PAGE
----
How have you been training during this Virus Time?
With most of us under stay-at-home orders, we are probably finding that we how have an abundance of time for training – but nowhere to train, and no one to train with. Or, in some cases, no more discretionary funds to spend on training.
Solo training at home has always been a staple for me. I hate gyms, I hate running on streets, and am not particularly thrilled even with the more popular academy-style spaces that jiujitsu is usually trained. So that has been only a minor adjustment for me.
I ‘d already been training in an old gas mask, for the extra work on my lungs and because we seem to be in them more during operations lately. It’s great training especially when you get to that point that you feel you just HAVE to pull that mask off and take a breath – and then don’t do it. Adds psychological pressure, and its always good to train under mental pressure. You can do almost anything you would do without a gas mask on. If you don’t have said mask, just do what you’d normally do. Don’t really have to expand much on that. Heck, now you can probably run trails with a mask on and no one would bat an eye, which I am sure they would have done before. So consider that a plus! Disclaimer: I have no idea whether the mask will protect you from transmission of COVID 19, so don’t even go there with me. I know what I’ve been told but I don’t take it as gospel. Assume it won’t and maintain standard distancing practices.
Flexibility has also been something I’ve been paying more attention to lately. I think it has made a real difference in my ability to continue to do what I do at the rather – ahem – advanced, now eligible-to-retire – age I have achieved. I’ve been helping to instruct a new batch of tactical guys and telling them to pay attention to staying flexible, and that this will have a greater effect on their longevity as tacticians than throwing a lot of heavy weight around will. By all means, get as strong as you can, but being strong AND flexible is FAR better than being strong and tight.
Flexibility work naturally transitions to hand-to-hand combat arts. Particularly jiujitsu. Jiujitsu is a Weaponized Yoga, and it is very easy to practice all the fundamental basic movements by oneself, with a minimum of space. We can expand from there and combine the movements into “Shadow Rolling” at whatever intensity we’d like. Don’t forget, jiujitsu guys, that more than half the art used to be standing – solo uchikomi (look it up, you have the time…) is critical to the footwork and body organization needed for good entries and fitting in and throwing. If you aren’t super comfortable with your standing game, just do the moves of the most basic throws.
Maybe you have access to equipment that let’s you train. Heavy bags and Sponge Pros and Grappling Dummies can be used for both striking and grappling applications.
As you can see, you can even shoot some of them….
Since we’ve segued to Weapons Work, solo training with weapons is also fundamental to skill development. Almost all blade work, from draw to cuts and thrusts, should be routinely done “dry.” It should be done dry with Live Blades as well, which tends to create the greater sense of concentration necessary to safe but realistic weapons handling. Training with rebated/blunted, wooden, or synthetic facsimile weapons has application (I train with all of them), but it is not the same. The first time you deploy a live blade should not be under the stress of an actual encounter. The Functional Tactician does not “fear” their own weapon, but respects it’s capabilities. Only in training with live weapons, with realism, does this come together.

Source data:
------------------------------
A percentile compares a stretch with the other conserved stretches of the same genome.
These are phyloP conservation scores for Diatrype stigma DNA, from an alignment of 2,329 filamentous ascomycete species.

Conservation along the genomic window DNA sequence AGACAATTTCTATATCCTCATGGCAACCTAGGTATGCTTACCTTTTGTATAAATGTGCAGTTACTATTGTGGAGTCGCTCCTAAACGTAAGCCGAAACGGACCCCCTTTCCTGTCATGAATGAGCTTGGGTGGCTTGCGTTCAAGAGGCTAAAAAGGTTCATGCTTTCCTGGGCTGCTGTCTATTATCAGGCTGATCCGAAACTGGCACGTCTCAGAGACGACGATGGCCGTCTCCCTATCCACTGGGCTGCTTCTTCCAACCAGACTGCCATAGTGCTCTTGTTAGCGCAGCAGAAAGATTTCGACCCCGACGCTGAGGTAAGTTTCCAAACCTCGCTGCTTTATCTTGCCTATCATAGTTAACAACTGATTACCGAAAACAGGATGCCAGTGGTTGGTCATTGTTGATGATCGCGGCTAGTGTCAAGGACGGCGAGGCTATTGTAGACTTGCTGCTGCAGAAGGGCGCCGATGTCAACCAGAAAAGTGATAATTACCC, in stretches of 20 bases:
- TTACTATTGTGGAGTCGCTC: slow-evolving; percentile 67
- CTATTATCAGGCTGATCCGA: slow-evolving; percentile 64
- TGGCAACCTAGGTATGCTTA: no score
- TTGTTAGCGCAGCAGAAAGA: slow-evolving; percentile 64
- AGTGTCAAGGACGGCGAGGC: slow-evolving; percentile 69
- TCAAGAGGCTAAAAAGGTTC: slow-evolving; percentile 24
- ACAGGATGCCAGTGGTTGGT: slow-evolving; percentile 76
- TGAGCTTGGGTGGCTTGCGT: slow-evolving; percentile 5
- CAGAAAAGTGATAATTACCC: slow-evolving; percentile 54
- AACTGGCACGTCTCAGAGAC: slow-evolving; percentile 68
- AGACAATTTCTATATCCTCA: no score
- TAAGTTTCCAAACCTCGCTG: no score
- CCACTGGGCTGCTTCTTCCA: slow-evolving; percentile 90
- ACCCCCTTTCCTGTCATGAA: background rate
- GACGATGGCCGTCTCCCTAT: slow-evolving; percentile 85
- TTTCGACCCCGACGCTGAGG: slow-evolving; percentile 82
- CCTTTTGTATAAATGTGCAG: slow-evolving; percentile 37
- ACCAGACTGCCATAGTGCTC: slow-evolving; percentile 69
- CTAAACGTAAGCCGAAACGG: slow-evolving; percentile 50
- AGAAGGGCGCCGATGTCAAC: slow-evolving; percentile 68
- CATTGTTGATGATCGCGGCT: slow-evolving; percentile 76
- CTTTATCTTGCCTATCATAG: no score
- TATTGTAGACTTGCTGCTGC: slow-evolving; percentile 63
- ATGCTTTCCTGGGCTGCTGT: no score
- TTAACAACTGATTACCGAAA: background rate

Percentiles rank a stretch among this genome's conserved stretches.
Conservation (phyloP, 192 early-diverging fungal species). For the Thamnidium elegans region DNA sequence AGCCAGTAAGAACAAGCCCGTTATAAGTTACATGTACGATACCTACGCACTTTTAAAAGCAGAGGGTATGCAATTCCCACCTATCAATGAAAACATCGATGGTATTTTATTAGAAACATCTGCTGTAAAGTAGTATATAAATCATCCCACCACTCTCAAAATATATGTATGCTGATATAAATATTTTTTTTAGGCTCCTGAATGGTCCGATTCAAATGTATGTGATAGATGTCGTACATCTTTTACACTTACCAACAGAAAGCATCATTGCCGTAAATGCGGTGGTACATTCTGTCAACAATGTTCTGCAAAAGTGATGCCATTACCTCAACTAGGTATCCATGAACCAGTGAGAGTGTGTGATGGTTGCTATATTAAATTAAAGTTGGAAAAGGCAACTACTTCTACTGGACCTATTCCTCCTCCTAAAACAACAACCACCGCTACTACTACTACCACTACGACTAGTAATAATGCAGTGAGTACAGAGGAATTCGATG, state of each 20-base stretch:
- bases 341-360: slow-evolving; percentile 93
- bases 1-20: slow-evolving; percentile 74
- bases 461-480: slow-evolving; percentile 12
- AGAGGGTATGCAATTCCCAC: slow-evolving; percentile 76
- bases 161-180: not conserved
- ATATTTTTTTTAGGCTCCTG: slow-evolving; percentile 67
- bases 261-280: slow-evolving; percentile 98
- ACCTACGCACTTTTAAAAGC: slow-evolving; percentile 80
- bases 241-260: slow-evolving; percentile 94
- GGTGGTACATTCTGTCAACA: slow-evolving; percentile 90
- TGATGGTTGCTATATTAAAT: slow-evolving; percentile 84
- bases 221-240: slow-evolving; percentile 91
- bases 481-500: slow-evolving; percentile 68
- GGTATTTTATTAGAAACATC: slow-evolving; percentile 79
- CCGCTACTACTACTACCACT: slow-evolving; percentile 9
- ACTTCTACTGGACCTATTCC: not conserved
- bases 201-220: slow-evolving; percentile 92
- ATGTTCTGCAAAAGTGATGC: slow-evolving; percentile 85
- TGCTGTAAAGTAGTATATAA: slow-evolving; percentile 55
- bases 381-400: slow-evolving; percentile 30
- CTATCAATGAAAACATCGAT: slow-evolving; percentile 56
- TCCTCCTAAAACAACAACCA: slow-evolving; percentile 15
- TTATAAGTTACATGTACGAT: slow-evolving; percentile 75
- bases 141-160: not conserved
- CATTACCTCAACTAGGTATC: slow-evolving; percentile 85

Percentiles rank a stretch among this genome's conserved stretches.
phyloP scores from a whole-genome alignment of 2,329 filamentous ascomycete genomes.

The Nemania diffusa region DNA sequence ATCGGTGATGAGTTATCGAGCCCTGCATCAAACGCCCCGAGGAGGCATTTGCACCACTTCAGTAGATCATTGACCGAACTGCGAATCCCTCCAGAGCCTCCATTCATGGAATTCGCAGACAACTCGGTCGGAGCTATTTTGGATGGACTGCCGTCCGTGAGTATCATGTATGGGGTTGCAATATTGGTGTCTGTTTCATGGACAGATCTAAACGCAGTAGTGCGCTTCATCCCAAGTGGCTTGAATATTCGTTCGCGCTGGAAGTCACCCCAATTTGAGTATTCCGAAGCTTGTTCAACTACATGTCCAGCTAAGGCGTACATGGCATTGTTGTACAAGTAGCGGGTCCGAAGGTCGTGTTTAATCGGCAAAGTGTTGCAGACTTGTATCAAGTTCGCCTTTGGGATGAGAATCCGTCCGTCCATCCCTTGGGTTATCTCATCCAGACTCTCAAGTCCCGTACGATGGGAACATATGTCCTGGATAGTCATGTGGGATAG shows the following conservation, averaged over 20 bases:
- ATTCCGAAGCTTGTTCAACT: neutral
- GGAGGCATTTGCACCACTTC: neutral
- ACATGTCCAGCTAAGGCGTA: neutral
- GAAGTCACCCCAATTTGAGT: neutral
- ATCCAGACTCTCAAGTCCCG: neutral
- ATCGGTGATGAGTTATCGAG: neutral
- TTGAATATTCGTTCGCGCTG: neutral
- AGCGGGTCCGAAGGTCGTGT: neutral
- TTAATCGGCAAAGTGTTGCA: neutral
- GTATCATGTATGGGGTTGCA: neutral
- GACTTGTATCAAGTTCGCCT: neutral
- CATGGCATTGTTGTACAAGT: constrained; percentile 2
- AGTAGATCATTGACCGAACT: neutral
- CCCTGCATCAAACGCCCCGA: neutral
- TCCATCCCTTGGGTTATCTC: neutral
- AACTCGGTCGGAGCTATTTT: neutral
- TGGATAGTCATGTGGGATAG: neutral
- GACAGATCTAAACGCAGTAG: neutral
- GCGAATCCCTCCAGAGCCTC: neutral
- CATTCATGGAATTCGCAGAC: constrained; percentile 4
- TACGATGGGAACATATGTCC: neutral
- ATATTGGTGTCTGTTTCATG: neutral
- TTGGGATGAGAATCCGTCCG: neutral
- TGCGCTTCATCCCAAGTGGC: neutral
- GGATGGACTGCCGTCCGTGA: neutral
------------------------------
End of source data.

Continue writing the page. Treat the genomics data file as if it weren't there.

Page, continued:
With Firearms it should go without saying – the only appropriate place for practice with loaded guns is on a range. Maybe you are lucky and have access to one during lockdown. If not, Dry Fire and Dry Manipulations are always available; you must still treat the weapon as if it is loaded, which will improve your base level safe operation of firearms in general. Remember when we actually use a gun, not just for shooting but structure clearing, challenging threats, etc. whether in the course of our work or in a self-protection situation, it isn’t going to be on a range. Having Weapon’s Discipline nailed down is crucial when gun handling out in the public, or in an environment with partners that you don’t want to be flagging. Respect for the weapon – once again, rather than fear of it – starts with learning how to manipulate it properly and move with it.
Which brings to mind Positional Skills with weapons. Assuming that most readers here are multi-disciplinary, or striving toward that end. Positional skill is much more than prone shooting at 100 meters. It’s weapons manipulation and management in and through all postions. If you pretty much only thing of standing, squatting, kneeling and lying on a range, you have to expand your repertoire. Try drawing and presenting from seated positions – from the couch and in your car. Try lying on your back and drawing and presenting to the target. On your stomach. Side to side from your back or stomach…. If you have some grappling, consider moving through those positions with the weapon out, and then drawing the weapon somewhere in the movement. Following proper dry fire protocols, Virus Time is an excellent opportunity to put yourself in some of these positions and get practice that you wouldn’t normally be able to, or even are prohibited from doing. Try doing these with long guns as well. For a real treat, figure out falling with a gun in your hand – can you do a forward roll? A back fall?
We are limited only by our imaginations.